GOI Should Clarify On Caste Enumeration

Government of India Should Clarify Position On Caste Enumeration

By Concerned Citizens

The Union Government’s decision to collect caste based data along with the Below the Poverty Line (BPL) survey has created an air of confusion which needs to be cleared. After avoiding caste enumeration in the 2011 Census, as committed to Parliament, the government has decided to undertake a supposedly similar exercise from June to December 2011.

If this exercise is not according to the Census Act, 1948 the data collected will not be authoritative. Further, it would be difficult to engage teacher-enumerators for this survey. Most importantly, because it will be part of the BPL survey it will not be as comprehensive, omitting households that obviously do not fit the BPL category. It is worrisome news that the government is even looking to engage labourers under the MNREGA scheme for data collection.

The government should confirm or deny this alleged development and should only engage teachers in this exercise as they have the requisite skill set and experience to do this. The central government has shirked its responsibility to conduct a statutory caste census on an all-India basis by shifting the work unilaterally to the state governments without their consent.

Whereas the national census is done after thorough and systematic preparations extending over a year, the central govt. has given just a month to the states for commencing the caste survey. It has been asked to be commenced from 30th June 2011merely to pay lip-service to the Home Minister's earlier ill-conceived statement that the stand-alone caste census will be done from June to September 2011. The states have been given no time now for finding out the required field personnel, giving sufficient training to them, printing and distributing the pro forma and instruction booklets, etc.

The centre and the states will embark on a mutual blame-game after the futile operation is over, but that will not help the country. The Home Ministry has badly let down the country, which was unanimous in demanding a comprehensive database of the caste-wise profile of the entire population of India as on date in 2011.

While the ultimate solution is to hold the government to its promise to Parliament during the 2021 Census, in the meanwhile we demand from the Government:

- The caste-related data collected from June-December, 2011 reliably capture the castes’ educational status and their share in various job categories. This should show which castes have been left behind in education and employment in six decades of independence.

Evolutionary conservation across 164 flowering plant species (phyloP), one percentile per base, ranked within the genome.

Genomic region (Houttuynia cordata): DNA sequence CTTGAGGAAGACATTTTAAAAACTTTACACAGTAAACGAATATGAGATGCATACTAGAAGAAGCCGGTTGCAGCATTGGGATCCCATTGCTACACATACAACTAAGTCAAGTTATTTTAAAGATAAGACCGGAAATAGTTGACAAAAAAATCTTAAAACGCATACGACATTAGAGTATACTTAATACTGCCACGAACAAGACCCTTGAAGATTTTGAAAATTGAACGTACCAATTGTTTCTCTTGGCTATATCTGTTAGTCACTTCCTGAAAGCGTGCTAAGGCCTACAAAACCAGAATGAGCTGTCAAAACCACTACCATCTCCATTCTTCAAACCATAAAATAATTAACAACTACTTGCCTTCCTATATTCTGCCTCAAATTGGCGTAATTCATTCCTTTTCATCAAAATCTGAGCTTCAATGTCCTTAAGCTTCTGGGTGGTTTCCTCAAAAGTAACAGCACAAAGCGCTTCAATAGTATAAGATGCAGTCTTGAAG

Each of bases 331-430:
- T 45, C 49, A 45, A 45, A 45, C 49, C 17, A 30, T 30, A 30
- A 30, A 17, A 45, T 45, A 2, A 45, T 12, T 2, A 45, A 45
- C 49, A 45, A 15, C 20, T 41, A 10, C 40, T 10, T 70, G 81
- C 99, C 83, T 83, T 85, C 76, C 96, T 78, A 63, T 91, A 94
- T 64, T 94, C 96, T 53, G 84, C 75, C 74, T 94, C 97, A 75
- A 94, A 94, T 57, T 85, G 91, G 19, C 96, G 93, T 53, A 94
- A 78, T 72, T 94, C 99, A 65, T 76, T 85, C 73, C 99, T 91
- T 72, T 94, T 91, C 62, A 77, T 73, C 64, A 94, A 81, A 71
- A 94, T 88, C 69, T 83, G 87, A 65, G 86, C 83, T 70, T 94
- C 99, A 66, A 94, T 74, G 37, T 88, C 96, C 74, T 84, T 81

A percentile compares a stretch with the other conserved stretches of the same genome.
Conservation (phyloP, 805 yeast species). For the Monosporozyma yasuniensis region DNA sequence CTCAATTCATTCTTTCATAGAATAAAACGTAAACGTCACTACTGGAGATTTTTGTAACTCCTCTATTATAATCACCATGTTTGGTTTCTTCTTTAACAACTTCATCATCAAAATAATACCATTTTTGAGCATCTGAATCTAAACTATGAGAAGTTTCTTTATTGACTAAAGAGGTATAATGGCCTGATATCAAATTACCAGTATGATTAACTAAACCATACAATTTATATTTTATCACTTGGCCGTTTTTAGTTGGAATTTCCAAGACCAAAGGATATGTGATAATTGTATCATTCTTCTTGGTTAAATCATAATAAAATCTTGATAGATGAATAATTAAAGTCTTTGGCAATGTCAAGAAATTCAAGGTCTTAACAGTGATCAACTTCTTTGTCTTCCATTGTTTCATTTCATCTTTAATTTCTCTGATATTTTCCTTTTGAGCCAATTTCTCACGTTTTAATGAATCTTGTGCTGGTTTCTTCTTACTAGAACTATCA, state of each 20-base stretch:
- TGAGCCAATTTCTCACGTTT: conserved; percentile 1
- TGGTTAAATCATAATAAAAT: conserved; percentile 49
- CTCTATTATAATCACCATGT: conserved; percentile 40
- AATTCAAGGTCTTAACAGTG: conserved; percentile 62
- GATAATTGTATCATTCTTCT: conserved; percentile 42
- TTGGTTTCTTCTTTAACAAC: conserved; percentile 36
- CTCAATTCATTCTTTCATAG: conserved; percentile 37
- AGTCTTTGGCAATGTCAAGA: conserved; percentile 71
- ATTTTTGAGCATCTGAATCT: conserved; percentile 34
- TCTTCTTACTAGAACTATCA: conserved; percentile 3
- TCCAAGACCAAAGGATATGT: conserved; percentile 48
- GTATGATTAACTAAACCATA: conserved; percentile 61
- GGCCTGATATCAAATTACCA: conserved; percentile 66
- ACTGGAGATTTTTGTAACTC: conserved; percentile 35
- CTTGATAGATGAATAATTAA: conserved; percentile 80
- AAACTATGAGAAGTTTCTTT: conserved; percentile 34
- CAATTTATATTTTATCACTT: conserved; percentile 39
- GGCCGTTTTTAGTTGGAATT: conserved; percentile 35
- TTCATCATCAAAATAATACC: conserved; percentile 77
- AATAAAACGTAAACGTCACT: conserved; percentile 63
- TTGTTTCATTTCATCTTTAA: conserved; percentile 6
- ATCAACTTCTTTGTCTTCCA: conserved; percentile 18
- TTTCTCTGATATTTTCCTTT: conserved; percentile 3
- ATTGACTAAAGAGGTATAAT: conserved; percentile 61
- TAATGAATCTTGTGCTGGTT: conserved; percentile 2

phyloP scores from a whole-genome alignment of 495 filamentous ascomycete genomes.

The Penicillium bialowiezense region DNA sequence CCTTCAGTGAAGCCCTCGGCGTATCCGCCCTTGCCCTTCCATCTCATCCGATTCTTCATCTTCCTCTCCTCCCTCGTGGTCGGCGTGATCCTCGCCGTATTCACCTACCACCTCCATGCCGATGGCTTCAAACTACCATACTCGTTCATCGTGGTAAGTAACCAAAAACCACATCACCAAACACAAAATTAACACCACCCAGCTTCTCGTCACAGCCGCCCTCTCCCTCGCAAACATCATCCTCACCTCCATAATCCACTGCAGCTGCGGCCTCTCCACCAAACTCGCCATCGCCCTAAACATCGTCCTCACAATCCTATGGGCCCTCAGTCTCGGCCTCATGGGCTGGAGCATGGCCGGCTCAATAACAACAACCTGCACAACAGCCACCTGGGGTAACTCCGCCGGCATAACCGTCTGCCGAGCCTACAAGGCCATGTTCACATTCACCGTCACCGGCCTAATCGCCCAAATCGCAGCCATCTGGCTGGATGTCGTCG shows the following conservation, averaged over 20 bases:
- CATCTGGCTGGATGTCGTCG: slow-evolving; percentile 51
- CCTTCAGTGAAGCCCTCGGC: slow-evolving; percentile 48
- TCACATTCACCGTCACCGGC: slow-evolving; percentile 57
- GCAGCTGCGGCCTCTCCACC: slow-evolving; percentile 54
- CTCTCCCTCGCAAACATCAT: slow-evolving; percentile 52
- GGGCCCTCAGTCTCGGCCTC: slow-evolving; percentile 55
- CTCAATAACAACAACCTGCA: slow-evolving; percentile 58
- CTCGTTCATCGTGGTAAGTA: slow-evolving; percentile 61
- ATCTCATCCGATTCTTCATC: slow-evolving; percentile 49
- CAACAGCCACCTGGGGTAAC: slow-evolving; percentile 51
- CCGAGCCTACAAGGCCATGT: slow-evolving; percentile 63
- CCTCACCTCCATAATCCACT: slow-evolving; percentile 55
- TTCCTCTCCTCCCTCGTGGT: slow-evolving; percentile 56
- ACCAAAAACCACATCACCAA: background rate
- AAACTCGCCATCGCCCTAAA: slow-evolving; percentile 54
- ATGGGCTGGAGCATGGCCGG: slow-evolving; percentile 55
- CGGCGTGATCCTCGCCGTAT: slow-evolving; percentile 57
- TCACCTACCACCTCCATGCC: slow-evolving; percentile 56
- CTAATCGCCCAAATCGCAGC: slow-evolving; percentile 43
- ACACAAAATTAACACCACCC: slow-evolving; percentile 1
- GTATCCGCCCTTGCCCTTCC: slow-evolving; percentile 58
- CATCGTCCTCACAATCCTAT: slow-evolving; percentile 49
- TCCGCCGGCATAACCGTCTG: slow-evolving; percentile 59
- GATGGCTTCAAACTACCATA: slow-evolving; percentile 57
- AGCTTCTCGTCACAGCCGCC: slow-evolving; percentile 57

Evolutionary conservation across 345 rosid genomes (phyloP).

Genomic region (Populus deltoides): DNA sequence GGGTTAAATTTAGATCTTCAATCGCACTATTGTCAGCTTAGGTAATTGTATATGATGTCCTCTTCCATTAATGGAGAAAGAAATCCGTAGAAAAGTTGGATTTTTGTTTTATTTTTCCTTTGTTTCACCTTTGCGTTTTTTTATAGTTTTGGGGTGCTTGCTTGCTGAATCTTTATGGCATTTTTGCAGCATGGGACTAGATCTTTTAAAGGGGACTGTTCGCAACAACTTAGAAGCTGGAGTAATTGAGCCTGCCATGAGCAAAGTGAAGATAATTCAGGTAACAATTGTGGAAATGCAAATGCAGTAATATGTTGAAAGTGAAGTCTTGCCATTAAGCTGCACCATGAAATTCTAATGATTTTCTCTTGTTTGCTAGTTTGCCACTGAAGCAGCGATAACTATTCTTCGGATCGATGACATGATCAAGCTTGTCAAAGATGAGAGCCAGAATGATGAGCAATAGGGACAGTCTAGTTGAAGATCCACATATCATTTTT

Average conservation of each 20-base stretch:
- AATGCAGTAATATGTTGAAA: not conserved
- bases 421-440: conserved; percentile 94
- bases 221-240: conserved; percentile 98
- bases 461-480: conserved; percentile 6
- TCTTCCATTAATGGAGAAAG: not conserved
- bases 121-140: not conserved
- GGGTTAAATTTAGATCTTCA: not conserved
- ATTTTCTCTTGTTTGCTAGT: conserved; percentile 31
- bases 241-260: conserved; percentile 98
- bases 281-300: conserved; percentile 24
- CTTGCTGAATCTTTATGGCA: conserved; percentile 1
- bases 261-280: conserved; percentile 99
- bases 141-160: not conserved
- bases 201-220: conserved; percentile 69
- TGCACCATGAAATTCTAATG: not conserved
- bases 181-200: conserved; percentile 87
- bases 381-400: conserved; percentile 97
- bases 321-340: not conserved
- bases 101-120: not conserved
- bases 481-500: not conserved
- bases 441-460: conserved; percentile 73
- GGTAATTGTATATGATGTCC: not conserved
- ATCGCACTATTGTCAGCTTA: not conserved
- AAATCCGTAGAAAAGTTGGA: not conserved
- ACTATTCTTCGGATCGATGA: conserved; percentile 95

- This enumeration schedule should cover socio-economic – educational – living standards – economic profile – employment profile – land holding - beneficiary details of various schemes / programmes with caste and religious bifurcation. All the issues and questions of the decadal census 2011 are relevant and important in the upcoming exercise as well.

- This data should be collected for all the castes and caste equivalents in non caste practicing communities or religious populations. No particular caste or caste group should be excluded from this. Any non-Hindu religious group that volunteers its caste/jati identity (e.g. Ashraf, Pasmanda Muslims, Dalit Muslims, Dalit Christians, Dalit Buddhists, Mazhabi Sikhs, etc.) should be identified as such,

- The caste census should be carried out according to the Census Act, 1948.

Issued on: 26th May, 2011, New Delhi.

1. Gail Omvedt, Chair Professor, B. R. Ambedkar Chair of Social Changes and Development, IGNOU
2. M. Vijayanunni, Rtd, Former Census Commissioner & Registrar General of India
3. R K. Nayak, Ex MP and Rtd. IAS Ofiicer
4. Prof. Kancha Ilaiah, Director, Centre for Study of Social Exclusion and Inclusive Policy, Maulana Azad National Urdu University
5. Mastram Kapoor, Columnist & Editor of the Collected Works of Lohiya
6. Dr. Vasanti Raman, Senior Fellow, Centre for Women’s Development Studies
7. Kaushalendra Yadav, Founder, Social Brainwash Magazine
8. John Dayal, Member, National Integration Council and Secretary General, All India Christian Council
9. Ivan Kostka, Editor-in-Chief, Forward Press
10. H. L. Dusadh, Chairman, Bahujan Diversity Mission
11. Ganga Sahay Meena, School of Languages, JNU
12. Aariz Mohammad, Director, Centre for Social Justice, Hyderabad
13. G. Karunanidhy, General Secretary, All India Federation of OBC Employees
14. Rajnarayan, Convenor, Janhit Abhiyan
15. Dilip Mandal, Columnist and Writer
16. Cynthia Stephen, Independent Researcher and writer
17. Braj Ranjan Mani, Author of the Book Debrhaminising History
18. Aflatoon, Socialist Thinker and EX President BHU Students Union
19. Vidya Bhushan Rawat, Human Rights Activist
20. A. K. Pankaj, Editor, Johar Sahiya



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